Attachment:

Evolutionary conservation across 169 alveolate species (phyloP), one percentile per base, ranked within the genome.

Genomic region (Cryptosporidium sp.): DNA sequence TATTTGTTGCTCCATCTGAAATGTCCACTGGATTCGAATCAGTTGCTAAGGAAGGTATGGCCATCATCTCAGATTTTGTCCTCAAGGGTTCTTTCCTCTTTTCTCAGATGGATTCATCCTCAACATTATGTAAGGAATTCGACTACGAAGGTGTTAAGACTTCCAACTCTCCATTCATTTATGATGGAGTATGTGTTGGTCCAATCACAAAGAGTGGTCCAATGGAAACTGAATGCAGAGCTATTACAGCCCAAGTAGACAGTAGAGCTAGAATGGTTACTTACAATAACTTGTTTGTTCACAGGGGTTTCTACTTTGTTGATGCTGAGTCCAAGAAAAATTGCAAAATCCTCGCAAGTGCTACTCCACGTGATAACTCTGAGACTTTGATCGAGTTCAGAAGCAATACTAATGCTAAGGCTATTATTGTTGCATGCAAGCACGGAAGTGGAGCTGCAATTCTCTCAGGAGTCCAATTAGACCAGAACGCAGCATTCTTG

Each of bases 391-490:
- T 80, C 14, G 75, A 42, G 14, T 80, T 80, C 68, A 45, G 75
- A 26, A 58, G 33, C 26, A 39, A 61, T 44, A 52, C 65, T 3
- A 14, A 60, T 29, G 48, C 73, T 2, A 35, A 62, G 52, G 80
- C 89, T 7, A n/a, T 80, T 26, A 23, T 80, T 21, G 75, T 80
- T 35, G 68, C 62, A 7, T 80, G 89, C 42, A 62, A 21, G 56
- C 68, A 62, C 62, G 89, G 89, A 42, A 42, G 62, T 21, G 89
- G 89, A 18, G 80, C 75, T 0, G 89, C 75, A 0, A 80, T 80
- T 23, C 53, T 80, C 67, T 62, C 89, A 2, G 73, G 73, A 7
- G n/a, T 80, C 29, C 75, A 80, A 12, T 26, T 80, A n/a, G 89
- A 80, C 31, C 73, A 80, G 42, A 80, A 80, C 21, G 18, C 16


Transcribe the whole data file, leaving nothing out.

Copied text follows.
Evolutionary conservation across 169 alveolate species (phyloP), one percentile per base, ranked within the genome.

Genomic region (Cryptosporidium sp.): DNA sequence TATTTGTTGCTCCATCTGAAATGTCCACTGGATTCGAATCAGTTGCTAAGGAAGGTATGGCCATCATCTCAGATTTTGTCCTCAAGGGTTCTTTCCTCTTTTCTCAGATGGATTCATCCTCAACATTATGTAAGGAATTCGACTACGAAGGTGTTAAGACTTCCAACTCTCCATTCATTTATGATGGAGTATGTGTTGGTCCAATCACAAAGAGTGGTCCAATGGAAACTGAATGCAGAGCTATTACAGCCCAAGTAGACAGTAGAGCTAGAATGGTTACTTACAATAACTTGTTTGTTCACAGGGGTTTCTACTTTGTTGATGCTGAGTCCAAGAAAAATTGCAAAATCCTCGCAAGTGCTACTCCACGTGATAACTCTGAGACTTTGATCGAGTTCAGAAGCAATACTAATGCTAAGGCTATTATTGTTGCATGCAAGCACGGAAGTGGAGCTGCAATTCTCTCAGGAGTCCAATTAGACCAGAACGCAGCATTCTTG

Each of bases 391-490:
- T 80, C 14, G 75, A 42, G 14, T 80, T 80, C 68, A 45, G 75
- A 26, A 58, G 33, C 26, A 39, A 61, T 44, A 52, C 65, T 3
- A 14, A 60, T 29, G 48, C 73, T 2, A 35, A 62, G 52, G 80
- C 89, T 7, A n/a, T 80, T 26, A 23, T 80, T 21, G 75, T 80
- T 35, G 68, C 62, A 7, T 80, G 89, C 42, A 62, A 21, G 56
- C 68, A 62, C 62, G 89, G 89, A 42, A 42, G 62, T 21, G 89
- G 89, A 18, G 80, C 75, T 0, G 89, C 75, A 0, A 80, T 80
- T 23, C 53, T 80, C 67, T 62, C 89, A 2, G 73, G 73, A 7
- G n/a, T 80, C 29, C 75, A 80, A 12, T 26, T 80, A n/a, G 89
- A 80, C 31, C 73, A 80, G 42, A 80, A 80, C 21, G 18, C 16